Movement doesn’t have to be isolated into one portion of the day for a workout. It can be spread through out the day in many different scenarios. This is an example of what I do on one of my busy day.
- The morning movement routine takes 5 or 10 minutes. I find that nothing will wake me up as effectively as doing 1-2 sets of body weight exercises or stretching. I like to do either kettle bell swings or burpees, followed by some light yoga.
- During the workday, I take a small 5-minute break every hour and either stretch or do a single set of a body weight exercise. This helps both my physical energy levels and my mental focus.
- I take a light walk after every meal as well. This helps aid digestion and post-meal energy levels. It also works to control blood sugar levels after each meal keeping energy levels in check.
Stay Away From Sugar, Especially Early In The Day
If you’ve been following the blog for a while you know that my opinion on sugar. I have talked about how important it is to control your own blood sugar. Refined sugar and carbohydrates do little except dramatically spike our blood glucose which causes a rise in insulin and fat storage with the aftermath leaving us groggy and drained from an abnormal spike in energy.
The way I approach this is to lower my glucose and insulin spikes as much as possible. Having steady blood glucose levels means I have steady energy, less cravings for quick junk food, and less mental space being wasted by thinking about food constantly. If you do intend to consume some healthy carbohydrates, get them in at dinner in the evening. The theory behind this is that you had an active busy day, and your muscle glycogen stores will be partially drained. Instead of glucose being driven into fat storage insulin delivers the glucose to your muscles. Additional carbohydrates are an option if you are working out hard and you are an active individual. Here is my routine.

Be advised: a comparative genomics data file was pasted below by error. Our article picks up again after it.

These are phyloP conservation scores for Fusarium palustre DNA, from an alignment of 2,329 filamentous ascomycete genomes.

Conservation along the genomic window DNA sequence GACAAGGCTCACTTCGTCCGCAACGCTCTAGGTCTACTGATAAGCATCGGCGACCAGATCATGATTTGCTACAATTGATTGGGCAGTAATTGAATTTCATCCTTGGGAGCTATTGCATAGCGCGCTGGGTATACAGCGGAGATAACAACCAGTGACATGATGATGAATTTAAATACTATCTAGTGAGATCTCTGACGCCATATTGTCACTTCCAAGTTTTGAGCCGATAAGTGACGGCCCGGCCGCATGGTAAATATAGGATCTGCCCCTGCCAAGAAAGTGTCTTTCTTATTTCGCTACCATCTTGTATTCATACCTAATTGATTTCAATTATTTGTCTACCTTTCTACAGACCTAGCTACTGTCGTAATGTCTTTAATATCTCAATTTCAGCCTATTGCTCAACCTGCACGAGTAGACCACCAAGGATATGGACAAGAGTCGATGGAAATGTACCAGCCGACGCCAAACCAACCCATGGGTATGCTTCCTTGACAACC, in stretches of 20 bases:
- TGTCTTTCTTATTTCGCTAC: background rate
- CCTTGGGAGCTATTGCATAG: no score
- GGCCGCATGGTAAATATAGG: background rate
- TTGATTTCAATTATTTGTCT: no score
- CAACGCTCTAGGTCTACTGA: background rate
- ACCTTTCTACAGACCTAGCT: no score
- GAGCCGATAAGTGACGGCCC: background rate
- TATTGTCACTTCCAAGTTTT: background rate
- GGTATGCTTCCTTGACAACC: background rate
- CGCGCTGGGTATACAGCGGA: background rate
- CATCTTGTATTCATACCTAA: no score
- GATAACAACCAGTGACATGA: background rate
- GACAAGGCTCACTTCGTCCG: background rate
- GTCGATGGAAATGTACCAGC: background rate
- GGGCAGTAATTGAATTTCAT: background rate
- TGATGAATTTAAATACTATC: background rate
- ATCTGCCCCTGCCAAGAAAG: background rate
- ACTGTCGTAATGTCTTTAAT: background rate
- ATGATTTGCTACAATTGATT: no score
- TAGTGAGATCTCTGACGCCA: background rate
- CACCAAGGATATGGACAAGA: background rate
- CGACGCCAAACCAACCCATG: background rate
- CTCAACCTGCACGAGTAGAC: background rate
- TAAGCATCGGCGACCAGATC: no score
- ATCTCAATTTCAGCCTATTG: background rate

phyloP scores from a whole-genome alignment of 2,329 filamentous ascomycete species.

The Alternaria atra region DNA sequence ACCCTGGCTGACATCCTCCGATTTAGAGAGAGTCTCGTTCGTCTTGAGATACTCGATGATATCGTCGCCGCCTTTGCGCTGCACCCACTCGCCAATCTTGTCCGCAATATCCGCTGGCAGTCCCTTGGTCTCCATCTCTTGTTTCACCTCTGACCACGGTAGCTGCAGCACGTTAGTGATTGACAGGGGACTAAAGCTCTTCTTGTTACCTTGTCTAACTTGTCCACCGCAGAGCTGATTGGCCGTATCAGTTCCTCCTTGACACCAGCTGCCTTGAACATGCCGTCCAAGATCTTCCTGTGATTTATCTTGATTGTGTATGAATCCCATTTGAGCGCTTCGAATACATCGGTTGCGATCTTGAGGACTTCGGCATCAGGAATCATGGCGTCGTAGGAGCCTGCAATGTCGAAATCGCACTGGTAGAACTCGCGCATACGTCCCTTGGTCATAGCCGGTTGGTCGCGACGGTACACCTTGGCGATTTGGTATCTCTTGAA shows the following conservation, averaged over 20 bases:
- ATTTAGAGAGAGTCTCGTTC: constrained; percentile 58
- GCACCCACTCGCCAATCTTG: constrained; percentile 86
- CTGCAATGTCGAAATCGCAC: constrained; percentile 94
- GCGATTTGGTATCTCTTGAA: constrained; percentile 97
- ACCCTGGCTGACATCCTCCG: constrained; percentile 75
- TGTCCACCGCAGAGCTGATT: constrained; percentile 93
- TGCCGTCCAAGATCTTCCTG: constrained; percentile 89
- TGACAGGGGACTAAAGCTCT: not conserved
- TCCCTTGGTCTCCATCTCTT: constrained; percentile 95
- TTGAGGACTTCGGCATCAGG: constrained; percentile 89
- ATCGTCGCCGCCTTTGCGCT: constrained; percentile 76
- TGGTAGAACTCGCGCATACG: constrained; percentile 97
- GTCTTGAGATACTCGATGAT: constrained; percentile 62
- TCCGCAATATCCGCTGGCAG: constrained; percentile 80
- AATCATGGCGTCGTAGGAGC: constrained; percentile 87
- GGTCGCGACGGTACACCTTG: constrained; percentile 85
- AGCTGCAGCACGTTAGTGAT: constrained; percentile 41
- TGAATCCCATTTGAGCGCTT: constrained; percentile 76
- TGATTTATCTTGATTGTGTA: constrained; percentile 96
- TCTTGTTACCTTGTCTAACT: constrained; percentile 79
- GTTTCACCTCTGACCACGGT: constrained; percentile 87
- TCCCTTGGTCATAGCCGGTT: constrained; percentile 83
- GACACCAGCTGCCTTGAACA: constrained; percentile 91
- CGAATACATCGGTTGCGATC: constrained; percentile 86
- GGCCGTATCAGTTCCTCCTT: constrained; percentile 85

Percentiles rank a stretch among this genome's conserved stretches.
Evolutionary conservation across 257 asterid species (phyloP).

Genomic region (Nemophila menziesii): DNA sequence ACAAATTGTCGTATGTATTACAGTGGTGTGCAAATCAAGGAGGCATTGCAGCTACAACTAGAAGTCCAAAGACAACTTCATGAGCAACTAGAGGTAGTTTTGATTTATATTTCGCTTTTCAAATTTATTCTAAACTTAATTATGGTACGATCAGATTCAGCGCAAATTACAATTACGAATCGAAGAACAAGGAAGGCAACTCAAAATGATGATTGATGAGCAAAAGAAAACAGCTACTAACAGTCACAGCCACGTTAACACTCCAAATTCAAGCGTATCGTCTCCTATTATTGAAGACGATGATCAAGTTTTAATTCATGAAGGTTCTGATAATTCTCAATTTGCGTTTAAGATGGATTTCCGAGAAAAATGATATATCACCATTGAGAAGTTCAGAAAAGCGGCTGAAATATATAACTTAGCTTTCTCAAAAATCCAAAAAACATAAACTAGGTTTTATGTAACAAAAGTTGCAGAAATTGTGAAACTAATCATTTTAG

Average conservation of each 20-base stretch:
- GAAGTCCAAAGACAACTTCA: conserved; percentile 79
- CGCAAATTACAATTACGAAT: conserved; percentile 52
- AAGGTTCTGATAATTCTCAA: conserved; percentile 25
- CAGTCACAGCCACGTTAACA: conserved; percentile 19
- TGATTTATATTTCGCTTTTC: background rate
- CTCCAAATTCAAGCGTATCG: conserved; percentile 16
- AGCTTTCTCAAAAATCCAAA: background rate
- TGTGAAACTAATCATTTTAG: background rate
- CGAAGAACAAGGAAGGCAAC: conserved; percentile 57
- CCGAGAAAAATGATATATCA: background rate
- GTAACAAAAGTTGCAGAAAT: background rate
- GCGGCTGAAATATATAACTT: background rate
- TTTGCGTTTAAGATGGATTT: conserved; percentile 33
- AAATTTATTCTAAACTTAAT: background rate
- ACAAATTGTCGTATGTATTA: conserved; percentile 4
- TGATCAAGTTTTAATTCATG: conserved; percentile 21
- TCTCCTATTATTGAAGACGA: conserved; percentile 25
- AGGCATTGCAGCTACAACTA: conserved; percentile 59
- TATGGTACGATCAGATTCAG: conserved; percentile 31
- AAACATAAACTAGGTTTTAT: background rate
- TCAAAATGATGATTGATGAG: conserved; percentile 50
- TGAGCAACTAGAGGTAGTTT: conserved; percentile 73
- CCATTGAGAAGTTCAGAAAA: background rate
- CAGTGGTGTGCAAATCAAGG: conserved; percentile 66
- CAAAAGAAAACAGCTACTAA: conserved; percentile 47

- I usually do a 16 hour fast every day and do not eat until 11 or 12. If I do decide to eat breakfast it is similar to what I would have at lunch. If I have any protein leftover from the night before (like steak or ground beef), I heat that up in a pan with butter. Along side it I will fry up 4 or 5 eggs in any form, and slice up half an avocado. Sometimes this all goes into a big omelette with more greens added in. If meat is not available in the fridge it is a simple veggie egg combo. The meal is always fat and protein based. It keeps me full for a solid 5 or 6 hours.
- Dinner will often be a big protein and fat based meal with a large serving of vegetables. This could look like a taco salad, steak and brussels sprouts, or salmon with a salad or broccoli. Sometimes even breakfast for dinner! If I did an intense workout that day I might indulge in some sweet potato, fried plantains, or other nutrient dense starch.
- If I indulge in desert, I will eat a piece of very dark chocolate (often 100% cacao), coconut milk chia seed pudding with lots of toppings (see this Instagram post for a sample), or homemade stevia sweetened whipped cream and berries.
There are many other things we can focus on, but I find that these three areas are vitally important in have steady energy to get at it every day.